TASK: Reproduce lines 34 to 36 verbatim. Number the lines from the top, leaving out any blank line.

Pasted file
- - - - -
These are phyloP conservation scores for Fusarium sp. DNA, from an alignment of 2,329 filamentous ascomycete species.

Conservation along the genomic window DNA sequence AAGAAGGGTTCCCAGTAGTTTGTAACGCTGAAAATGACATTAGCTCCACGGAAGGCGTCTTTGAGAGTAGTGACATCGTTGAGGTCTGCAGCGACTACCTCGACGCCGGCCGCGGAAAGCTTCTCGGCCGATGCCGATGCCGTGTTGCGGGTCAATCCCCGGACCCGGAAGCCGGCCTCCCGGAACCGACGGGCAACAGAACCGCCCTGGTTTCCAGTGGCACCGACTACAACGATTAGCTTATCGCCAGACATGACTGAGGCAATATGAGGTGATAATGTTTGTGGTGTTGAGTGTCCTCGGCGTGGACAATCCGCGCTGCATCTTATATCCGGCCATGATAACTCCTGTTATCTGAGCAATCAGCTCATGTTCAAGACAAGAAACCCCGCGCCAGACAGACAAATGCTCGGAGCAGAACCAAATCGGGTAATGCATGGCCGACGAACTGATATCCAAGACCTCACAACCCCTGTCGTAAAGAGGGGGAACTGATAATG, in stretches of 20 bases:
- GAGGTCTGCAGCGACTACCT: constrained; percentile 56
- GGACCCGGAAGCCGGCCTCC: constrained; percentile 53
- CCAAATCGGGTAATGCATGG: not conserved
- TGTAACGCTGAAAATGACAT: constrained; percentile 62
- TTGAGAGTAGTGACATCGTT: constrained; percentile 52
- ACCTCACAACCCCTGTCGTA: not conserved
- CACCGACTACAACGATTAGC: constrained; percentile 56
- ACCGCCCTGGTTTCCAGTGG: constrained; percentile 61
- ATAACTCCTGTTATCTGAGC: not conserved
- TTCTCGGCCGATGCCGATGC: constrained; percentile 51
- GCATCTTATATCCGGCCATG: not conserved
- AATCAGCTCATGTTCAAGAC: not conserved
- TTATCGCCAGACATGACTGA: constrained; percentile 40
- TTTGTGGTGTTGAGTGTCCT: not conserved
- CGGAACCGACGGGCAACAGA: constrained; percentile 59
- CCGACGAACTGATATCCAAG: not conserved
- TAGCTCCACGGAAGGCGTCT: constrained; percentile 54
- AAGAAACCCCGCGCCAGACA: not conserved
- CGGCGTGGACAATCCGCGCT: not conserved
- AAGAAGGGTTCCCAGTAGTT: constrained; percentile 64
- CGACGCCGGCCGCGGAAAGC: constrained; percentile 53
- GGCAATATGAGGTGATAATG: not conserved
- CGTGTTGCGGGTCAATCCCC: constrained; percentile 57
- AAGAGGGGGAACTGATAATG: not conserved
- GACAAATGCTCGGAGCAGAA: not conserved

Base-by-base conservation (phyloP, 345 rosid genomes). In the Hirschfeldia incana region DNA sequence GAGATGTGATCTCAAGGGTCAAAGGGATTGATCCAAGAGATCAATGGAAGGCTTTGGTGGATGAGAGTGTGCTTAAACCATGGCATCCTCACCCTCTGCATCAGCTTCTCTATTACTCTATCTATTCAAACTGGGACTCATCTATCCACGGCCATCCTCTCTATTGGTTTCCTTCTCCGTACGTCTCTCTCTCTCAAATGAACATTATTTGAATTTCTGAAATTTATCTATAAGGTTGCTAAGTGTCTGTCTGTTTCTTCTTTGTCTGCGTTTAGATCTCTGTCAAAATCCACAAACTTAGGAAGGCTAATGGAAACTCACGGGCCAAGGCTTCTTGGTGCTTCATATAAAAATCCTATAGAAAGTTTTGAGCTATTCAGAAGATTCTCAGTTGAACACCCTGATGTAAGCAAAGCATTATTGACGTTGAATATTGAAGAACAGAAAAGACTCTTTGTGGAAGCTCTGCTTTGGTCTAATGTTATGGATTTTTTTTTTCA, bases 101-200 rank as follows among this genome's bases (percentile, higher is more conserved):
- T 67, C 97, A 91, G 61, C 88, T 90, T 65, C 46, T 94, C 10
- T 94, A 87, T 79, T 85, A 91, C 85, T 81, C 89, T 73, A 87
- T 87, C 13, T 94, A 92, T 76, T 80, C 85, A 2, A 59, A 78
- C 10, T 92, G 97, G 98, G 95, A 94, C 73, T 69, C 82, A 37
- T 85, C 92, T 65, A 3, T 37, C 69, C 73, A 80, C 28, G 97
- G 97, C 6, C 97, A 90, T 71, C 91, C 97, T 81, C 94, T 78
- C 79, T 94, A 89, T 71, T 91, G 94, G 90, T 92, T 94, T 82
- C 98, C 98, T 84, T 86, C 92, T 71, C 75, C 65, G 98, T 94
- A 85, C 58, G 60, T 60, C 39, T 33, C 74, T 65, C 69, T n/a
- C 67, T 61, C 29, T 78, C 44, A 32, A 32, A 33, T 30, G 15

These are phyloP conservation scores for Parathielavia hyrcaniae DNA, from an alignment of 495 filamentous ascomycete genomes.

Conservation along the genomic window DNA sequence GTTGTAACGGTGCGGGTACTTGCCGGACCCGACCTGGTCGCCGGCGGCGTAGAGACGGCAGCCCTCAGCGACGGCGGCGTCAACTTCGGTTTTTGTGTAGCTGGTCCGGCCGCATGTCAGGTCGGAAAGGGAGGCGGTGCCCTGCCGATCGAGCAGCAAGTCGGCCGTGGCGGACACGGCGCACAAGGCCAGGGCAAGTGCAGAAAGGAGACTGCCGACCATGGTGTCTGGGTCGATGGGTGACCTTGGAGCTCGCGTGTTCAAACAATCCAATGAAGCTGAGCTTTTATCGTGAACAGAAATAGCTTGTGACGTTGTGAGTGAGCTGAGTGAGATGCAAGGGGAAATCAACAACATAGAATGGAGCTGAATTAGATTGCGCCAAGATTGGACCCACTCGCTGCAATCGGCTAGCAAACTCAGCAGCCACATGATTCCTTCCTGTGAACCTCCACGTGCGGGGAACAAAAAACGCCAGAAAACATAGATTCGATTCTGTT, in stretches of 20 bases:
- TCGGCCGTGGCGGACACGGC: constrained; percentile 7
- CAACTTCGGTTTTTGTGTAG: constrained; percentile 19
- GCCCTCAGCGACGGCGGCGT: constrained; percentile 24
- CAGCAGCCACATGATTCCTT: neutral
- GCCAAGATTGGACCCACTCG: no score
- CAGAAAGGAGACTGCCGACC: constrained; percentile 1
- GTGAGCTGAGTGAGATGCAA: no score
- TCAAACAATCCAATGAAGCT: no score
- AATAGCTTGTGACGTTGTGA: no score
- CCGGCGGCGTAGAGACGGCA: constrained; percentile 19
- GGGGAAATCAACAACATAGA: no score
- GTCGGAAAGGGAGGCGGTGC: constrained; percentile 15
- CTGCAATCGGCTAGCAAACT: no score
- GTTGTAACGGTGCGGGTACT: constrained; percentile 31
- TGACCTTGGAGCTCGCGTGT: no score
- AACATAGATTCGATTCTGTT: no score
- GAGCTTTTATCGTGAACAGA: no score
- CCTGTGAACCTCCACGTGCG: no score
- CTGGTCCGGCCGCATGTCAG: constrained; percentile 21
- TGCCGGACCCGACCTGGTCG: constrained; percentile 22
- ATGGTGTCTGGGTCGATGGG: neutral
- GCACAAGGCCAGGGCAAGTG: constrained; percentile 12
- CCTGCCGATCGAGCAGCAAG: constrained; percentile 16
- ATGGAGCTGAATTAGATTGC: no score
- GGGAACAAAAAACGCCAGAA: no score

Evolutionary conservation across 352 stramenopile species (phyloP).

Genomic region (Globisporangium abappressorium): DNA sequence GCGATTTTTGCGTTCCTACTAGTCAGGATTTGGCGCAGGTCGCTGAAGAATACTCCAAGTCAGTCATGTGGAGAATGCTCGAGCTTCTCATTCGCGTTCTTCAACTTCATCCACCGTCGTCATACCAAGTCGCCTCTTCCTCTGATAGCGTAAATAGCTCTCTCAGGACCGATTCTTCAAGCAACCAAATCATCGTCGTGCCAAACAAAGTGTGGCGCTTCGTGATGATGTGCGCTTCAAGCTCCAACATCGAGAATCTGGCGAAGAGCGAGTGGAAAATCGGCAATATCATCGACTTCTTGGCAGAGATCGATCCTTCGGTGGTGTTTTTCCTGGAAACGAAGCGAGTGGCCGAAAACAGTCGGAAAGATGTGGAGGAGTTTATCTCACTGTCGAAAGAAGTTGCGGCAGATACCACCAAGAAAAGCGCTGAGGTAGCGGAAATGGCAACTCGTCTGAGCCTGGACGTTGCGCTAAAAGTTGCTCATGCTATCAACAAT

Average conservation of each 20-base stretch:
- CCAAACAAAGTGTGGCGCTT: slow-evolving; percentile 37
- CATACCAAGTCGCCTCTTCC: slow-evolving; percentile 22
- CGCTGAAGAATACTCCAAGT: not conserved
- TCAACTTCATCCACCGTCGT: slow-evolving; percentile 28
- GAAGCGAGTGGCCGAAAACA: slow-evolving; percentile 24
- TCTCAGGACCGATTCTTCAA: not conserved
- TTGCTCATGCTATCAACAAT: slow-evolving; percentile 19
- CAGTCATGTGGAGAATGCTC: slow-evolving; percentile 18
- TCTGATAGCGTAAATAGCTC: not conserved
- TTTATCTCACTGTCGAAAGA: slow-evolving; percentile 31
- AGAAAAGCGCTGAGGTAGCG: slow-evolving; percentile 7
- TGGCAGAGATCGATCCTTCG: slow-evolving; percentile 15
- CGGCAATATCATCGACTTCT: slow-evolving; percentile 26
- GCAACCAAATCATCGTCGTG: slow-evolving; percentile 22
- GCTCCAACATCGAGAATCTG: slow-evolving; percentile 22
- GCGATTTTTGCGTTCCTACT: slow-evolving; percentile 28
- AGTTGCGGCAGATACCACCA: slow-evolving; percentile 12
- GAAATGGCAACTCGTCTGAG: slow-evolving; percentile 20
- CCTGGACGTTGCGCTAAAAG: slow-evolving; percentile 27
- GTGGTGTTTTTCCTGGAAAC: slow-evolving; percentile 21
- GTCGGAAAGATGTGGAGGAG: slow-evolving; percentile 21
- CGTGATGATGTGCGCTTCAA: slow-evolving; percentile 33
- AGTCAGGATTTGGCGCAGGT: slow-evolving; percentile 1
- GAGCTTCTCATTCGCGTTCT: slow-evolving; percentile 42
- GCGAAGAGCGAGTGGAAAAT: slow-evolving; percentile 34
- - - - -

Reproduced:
- G 97, C 6, C 97, A 90, T 71, C 91, C 97, T 81, C 94, T 78
- C 79, T 94, A 89, T 71, T 91, G 94, G 90, T 92, T 94, T 82
- C 98, C 98, T 84, T 86, C 92, T 71, C 75, C 65, G 98, T 94